ELL News

Oct. & Nov. 2017

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Unlocking Language for ELLs

  • Allow for wait time
  • Understand the phases of language aquisition
  • Create a safe environment
  • Use students as mentors
  • Notice your rate of speed
  • Provide sentence frames
  • Front-load background knowledge
  • Engage parents
  • Use various modes of conversation
  • Be mindful of higher-level language learners
  • Honor a student's native language and culture
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1. Do you make use of environmental print?
Use anchor charts. Consider putting the word “horizontal” across the top of your door frame and “vertical” down the side of it. Use your wall space as learning tools!

2. Do you use graphic organizers?

Venn diagrams, flow charts, and Tcharts all assist ELLs learn content because the visual arrangement supports the concept being presented.

3. Do you read aloud to your students?
As you read aloud, you will model fluency and support comprehension as you “think aloud” about the story’s characters and plot.

4. Do you encourage independent reading?
As teachers, we all know that students become better readers by reading, and that independent reading is vitally important! Make it a priority in your classroom that students have time to read independently each day, and encourage students to read outside of school, too!

5. Do you provide visual supports as you teach content?
I personally love to use vocabulary cartoons because they engage and motivate students. At the beginning of a unit, give student pairs a vocabulary word. They work together to create a cartoon, linking word, and example sentence that helps explain the meaning of the vocabulary word. Then, you can share and refer to the cartoons throughout the unit!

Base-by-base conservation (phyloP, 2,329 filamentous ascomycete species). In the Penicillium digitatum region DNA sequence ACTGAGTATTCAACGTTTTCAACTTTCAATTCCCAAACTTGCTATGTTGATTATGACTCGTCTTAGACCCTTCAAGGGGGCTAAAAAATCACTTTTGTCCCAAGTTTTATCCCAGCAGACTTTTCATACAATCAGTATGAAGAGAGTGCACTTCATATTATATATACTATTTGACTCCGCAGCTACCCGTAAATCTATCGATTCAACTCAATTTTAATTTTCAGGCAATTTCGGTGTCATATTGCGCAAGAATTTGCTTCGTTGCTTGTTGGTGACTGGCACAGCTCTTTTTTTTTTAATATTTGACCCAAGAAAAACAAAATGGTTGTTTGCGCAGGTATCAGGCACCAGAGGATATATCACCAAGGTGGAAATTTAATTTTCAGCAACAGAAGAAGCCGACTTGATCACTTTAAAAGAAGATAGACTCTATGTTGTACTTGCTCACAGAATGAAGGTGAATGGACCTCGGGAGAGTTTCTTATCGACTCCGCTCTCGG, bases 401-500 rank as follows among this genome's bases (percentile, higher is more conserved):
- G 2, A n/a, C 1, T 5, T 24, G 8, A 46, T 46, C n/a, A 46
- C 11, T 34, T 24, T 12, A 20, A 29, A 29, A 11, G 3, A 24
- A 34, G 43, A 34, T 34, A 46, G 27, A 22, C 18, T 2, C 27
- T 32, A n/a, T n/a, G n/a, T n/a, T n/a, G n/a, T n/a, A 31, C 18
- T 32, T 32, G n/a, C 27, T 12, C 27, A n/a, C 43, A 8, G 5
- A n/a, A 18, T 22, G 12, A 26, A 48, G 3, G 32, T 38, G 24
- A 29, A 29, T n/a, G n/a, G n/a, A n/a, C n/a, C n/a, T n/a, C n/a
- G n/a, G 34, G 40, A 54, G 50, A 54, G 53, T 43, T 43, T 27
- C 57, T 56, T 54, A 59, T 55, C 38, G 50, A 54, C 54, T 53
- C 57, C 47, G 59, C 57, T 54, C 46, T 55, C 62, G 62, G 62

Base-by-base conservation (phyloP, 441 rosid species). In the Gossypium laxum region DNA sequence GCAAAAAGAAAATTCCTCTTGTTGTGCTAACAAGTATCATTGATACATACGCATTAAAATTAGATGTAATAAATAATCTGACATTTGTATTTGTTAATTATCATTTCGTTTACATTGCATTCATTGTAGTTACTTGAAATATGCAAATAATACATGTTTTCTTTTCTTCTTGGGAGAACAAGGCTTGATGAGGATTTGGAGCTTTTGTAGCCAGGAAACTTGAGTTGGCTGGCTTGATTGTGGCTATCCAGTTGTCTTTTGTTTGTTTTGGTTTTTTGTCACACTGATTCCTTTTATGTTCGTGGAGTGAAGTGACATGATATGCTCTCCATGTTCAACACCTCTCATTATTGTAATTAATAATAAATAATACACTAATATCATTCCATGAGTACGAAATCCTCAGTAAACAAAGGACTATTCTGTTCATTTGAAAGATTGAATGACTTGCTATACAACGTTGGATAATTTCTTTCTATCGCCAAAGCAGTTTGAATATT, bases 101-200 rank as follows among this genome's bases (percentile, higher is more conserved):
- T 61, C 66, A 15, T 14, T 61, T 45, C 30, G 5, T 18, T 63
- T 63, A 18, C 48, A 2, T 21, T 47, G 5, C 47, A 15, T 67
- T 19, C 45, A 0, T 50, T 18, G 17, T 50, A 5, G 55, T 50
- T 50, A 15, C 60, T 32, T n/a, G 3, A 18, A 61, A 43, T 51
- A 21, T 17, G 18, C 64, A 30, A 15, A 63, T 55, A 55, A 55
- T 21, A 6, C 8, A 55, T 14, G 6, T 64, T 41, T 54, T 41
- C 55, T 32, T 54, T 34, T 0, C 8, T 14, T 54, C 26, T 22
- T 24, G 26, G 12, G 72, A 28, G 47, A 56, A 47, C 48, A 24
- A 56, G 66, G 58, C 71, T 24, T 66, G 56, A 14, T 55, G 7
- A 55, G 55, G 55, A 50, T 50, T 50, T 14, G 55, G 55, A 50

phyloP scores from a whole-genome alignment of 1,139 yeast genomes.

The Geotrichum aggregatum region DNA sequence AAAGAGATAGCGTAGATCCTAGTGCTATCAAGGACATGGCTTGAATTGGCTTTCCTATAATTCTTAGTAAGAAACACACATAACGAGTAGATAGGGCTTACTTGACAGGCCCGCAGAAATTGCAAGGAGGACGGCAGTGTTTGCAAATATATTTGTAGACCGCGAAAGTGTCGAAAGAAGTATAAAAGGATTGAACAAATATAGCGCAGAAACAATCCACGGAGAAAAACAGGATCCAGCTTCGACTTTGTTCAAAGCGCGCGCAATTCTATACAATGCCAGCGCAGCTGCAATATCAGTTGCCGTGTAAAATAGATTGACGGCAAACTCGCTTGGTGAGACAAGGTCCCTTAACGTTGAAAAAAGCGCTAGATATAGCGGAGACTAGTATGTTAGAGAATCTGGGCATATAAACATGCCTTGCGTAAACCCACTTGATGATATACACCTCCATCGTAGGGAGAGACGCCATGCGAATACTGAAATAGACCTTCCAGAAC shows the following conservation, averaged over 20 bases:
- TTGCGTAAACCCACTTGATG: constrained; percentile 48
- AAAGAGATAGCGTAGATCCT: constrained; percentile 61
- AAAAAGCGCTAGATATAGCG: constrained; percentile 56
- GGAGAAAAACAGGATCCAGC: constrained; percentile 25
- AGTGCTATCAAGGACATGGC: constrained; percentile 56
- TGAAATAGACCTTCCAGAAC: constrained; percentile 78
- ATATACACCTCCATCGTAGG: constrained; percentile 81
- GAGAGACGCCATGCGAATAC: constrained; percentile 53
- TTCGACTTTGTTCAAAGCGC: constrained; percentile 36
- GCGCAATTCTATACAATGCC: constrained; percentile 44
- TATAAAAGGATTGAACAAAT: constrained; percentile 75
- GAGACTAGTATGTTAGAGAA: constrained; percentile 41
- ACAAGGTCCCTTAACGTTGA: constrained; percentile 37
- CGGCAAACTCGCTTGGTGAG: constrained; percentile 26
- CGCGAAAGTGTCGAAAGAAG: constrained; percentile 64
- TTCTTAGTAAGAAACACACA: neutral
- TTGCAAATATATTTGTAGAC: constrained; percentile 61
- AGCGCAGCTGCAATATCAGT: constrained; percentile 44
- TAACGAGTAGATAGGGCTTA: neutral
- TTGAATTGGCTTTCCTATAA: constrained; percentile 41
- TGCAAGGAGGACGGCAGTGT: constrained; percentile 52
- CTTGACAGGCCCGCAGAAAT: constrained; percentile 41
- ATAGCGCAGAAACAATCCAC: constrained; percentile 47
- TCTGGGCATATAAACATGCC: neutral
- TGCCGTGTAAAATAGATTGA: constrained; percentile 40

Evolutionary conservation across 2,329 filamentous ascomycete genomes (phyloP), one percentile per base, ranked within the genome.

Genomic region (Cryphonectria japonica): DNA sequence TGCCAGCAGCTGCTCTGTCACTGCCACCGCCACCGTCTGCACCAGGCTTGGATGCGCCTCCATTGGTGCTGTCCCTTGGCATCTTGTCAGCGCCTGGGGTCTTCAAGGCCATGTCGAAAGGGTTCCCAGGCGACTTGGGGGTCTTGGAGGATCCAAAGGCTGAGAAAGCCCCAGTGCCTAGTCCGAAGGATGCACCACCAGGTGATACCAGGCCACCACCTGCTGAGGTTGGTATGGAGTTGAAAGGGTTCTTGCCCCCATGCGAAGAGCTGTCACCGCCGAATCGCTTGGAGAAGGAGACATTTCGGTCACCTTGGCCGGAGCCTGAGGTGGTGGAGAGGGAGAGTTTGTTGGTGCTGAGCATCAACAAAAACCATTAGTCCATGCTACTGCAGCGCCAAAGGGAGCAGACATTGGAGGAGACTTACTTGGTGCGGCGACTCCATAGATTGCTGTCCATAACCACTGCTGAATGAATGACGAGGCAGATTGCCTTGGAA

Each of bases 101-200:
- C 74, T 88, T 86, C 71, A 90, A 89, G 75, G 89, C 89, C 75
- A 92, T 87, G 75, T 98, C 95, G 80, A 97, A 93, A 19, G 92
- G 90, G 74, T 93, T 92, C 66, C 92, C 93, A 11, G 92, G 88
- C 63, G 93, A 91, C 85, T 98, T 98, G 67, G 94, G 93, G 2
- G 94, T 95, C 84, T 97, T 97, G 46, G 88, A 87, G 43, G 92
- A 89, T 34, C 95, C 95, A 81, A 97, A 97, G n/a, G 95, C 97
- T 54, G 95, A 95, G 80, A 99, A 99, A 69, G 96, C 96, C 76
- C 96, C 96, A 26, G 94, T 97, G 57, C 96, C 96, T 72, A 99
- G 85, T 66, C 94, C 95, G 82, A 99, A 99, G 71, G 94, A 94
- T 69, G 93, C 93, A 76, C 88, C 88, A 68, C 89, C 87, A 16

6. Do you interact with vocabulary?

For example, if “rotate” and “revolve” are two target vocabulary words in your science lesson, have students get up and move! Play a game of Simon Says where everyone stands in a big circle. At “Simon says ‘rotate’”, students turn their body around once, but at “Simon says ‘revolve’”, students walk in a big circle around a central object.

7. Do you provide sentence frames?
Advanced language structures can be tricky. An anchor chart with easy reference to these structures can be extremely helpful.

8. Do you use popsicle sticks?
Sometimes ELLs like to “fly under the radar” and passively watch as their classmates answer all of the teachers’ questions. Get a can of popsicle sticks and write your students’ names on them. Furthermore, institute a “no-raised hands” policy. Then, when you ask a question, randomly choose a popsicle stick and ask that student to answer your question. Students will quickly realize that all will be held accountable to be active class participants. They will be much more engaged if they know that they could be called on to respond at any moment.

Perhaps you are thinking right now that most of these suggestions are simply good teaching strategies for ALL students... and you are absolutely correct! I once heard someone say the following statement, and it does ring true:

All students can benefit from these strategies, but ELLs depend upon these strategies!

Corkboard Connections, October 2014
https://youtu.be/QYcXTlGLUgE
How can I help? What questions do you have?

Click on the button to schedule a time that you would like to meet with me!